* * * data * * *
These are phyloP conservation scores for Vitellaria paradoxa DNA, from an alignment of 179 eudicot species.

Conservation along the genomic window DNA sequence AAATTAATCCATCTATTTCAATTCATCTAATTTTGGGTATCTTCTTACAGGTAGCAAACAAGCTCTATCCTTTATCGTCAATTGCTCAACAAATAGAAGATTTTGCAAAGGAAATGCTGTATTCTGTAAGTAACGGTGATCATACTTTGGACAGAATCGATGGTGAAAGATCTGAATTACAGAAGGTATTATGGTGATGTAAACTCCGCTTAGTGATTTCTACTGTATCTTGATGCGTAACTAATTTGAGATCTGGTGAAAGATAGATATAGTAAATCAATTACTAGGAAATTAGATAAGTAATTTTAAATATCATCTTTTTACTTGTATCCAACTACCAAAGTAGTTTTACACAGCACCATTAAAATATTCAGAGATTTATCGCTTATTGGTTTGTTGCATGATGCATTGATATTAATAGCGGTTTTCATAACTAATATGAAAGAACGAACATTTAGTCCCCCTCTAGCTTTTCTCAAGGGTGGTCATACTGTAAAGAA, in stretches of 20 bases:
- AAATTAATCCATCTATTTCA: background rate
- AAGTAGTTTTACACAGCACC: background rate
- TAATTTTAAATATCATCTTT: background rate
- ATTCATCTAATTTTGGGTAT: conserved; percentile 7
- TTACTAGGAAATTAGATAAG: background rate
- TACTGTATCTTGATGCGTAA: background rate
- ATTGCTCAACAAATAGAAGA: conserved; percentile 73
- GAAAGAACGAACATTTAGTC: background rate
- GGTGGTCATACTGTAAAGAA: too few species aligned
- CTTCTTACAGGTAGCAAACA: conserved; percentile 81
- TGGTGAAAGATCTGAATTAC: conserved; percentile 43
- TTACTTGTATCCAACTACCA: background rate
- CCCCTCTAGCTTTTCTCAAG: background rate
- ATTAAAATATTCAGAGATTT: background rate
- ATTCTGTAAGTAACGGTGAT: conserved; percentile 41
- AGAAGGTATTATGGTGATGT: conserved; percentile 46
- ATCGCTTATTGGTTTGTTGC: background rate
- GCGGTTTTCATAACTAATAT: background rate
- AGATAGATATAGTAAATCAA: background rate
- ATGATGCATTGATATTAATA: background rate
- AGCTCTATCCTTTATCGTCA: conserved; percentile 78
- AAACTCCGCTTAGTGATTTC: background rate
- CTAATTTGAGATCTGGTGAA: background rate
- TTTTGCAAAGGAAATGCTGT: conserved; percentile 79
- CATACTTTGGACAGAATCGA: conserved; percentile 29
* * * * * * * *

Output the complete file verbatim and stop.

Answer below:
These are phyloP conservation scores for Vitellaria paradoxa DNA, from an alignment of 179 eudicot species.

Conservation along the genomic window DNA sequence AAATTAATCCATCTATTTCAATTCATCTAATTTTGGGTATCTTCTTACAGGTAGCAAACAAGCTCTATCCTTTATCGTCAATTGCTCAACAAATAGAAGATTTTGCAAAGGAAATGCTGTATTCTGTAAGTAACGGTGATCATACTTTGGACAGAATCGATGGTGAAAGATCTGAATTACAGAAGGTATTATGGTGATGTAAACTCCGCTTAGTGATTTCTACTGTATCTTGATGCGTAACTAATTTGAGATCTGGTGAAAGATAGATATAGTAAATCAATTACTAGGAAATTAGATAAGTAATTTTAAATATCATCTTTTTACTTGTATCCAACTACCAAAGTAGTTTTACACAGCACCATTAAAATATTCAGAGATTTATCGCTTATTGGTTTGTTGCATGATGCATTGATATTAATAGCGGTTTTCATAACTAATATGAAAGAACGAACATTTAGTCCCCCTCTAGCTTTTCTCAAGGGTGGTCATACTGTAAAGAA, in stretches of 20 bases:
- AAATTAATCCATCTATTTCA: background rate
- AAGTAGTTTTACACAGCACC: background rate
- TAATTTTAAATATCATCTTT: background rate
- ATTCATCTAATTTTGGGTAT: conserved; percentile 7
- TTACTAGGAAATTAGATAAG: background rate
- TACTGTATCTTGATGCGTAA: background rate
- ATTGCTCAACAAATAGAAGA: conserved; percentile 73
- GAAAGAACGAACATTTAGTC: background rate
- GGTGGTCATACTGTAAAGAA: too few species aligned
- CTTCTTACAGGTAGCAAACA: conserved; percentile 81
- TGGTGAAAGATCTGAATTAC: conserved; percentile 43
- TTACTTGTATCCAACTACCA: background rate
- CCCCTCTAGCTTTTCTCAAG: background rate
- ATTAAAATATTCAGAGATTT: background rate
- ATTCTGTAAGTAACGGTGAT: conserved; percentile 41
- AGAAGGTATTATGGTGATGT: conserved; percentile 46
- ATCGCTTATTGGTTTGTTGC: background rate
- GCGGTTTTCATAACTAATAT: background rate
- AGATAGATATAGTAAATCAA: background rate
- ATGATGCATTGATATTAATA: background rate
- AGCTCTATCCTTTATCGTCA: conserved; percentile 78
- AAACTCCGCTTAGTGATTTC: background rate
- CTAATTTGAGATCTGGTGAA: background rate
- TTTTGCAAAGGAAATGCTGT: conserved; percentile 79
- CATACTTTGGACAGAATCGA: conserved; percentile 29